Another interesting aspect to all this is that low-profile Treasury officials can exercise a fair amount of discretion in altering the detail of the way the Barnett formula works or is applied, from year to year.

While any major changes to the formula are agreed by consultation between all parts of the UK as part of the Chancellors annual Spending Review, because of the complexity of the issue, in practice arguments can arise well after application and continue to rumble for some time as in the case of the decision to exclude spending on the Olympic Games from the formula on the grounds they would benefit the whole of the UK.

The Smith Commission has recommended moves to make such decisions even more collaborative and consensual, but as ever the devil will be in the detail and there is a lot of detail.

The Barnett formula is a misnomer: it is more of a principle, and there is Treasury discretion about how it is changed from time to time, says Phillips. It really is as important as devolution.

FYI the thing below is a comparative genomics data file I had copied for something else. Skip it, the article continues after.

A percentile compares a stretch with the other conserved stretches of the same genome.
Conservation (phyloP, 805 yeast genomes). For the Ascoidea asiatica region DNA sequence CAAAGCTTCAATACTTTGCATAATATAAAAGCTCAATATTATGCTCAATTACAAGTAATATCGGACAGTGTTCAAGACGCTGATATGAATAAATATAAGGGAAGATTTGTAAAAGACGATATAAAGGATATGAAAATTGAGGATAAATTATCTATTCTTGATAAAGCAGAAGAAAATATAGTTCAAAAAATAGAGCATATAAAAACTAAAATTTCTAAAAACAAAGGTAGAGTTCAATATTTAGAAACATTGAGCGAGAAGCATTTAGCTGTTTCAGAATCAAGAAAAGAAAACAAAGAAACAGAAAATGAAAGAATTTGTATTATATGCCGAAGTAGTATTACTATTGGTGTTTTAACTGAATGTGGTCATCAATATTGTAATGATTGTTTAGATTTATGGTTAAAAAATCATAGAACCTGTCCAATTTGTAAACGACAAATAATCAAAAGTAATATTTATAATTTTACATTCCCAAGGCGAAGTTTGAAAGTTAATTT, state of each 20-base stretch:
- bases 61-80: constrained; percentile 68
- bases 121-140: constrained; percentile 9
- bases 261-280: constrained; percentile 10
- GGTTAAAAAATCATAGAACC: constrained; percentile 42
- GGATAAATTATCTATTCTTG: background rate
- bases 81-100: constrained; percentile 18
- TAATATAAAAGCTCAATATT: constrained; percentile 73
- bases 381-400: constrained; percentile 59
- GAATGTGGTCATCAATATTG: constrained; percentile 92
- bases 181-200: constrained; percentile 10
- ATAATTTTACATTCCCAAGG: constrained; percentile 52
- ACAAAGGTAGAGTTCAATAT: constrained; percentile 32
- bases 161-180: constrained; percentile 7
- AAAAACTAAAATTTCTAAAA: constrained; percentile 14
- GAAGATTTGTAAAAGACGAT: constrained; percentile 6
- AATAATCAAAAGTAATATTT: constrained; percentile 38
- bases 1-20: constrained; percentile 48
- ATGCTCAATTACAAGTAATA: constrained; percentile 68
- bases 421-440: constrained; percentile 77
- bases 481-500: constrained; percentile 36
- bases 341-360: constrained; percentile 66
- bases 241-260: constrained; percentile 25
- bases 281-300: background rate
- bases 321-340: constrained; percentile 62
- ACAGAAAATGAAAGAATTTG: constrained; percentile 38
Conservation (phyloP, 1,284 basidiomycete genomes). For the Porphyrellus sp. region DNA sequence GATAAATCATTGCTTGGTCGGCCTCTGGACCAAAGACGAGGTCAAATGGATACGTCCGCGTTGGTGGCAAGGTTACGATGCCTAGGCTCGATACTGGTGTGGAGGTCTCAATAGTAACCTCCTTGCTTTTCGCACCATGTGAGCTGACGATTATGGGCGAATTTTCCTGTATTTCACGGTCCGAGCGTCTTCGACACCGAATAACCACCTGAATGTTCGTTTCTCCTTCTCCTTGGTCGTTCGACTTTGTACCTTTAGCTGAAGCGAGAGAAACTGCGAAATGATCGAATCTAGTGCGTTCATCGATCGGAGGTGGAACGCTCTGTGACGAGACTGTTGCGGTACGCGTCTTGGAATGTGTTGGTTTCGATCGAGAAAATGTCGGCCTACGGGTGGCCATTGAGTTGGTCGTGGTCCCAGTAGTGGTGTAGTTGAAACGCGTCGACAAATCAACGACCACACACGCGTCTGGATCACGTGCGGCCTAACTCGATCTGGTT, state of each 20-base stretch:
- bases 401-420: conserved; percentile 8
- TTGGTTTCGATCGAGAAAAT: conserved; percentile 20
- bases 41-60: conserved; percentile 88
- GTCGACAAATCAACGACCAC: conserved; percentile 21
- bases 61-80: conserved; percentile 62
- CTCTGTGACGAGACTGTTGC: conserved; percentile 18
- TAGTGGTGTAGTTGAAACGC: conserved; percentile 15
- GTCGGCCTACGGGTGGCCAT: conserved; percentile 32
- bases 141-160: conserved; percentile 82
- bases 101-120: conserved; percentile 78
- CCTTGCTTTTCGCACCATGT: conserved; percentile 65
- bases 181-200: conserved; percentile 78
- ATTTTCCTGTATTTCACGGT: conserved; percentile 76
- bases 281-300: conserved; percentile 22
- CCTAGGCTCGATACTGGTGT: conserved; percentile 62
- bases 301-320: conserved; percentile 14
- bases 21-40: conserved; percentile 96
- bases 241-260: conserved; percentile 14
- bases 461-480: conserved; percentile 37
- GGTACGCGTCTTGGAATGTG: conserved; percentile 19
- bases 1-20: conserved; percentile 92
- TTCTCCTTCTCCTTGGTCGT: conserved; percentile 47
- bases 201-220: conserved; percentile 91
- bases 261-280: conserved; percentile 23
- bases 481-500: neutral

Regarding "Malloy on rail vs. highway expansion: 'All of the above" (Jan. 8, 2015), a comprehensive transportation plan must aggressively promote the Internet as a component of the mass transit system.

Widespread telecommuting can reduce traffic congestion, costly wear and tear on roads and rails, and the need to expand such infrastructure. It can minimize the disruption that any such expansion causes. However, New York State tax authorities continue to threaten Connecticut's ability to exploit the transportation benefits of the Web.

New York taxes Connecticut residents who sometimes choose to telecommute to their New York employers on 100 percent of their wages - not just the wages they earn when they work in New York, but also the wages they earn when they work from home, in Connecticut. New York taxes the Connecticut income despite the fact that Connecticut can tax it, too. The result for many commuters is double taxation on their Connecticut earnings, a potent deterrent to telecommuting.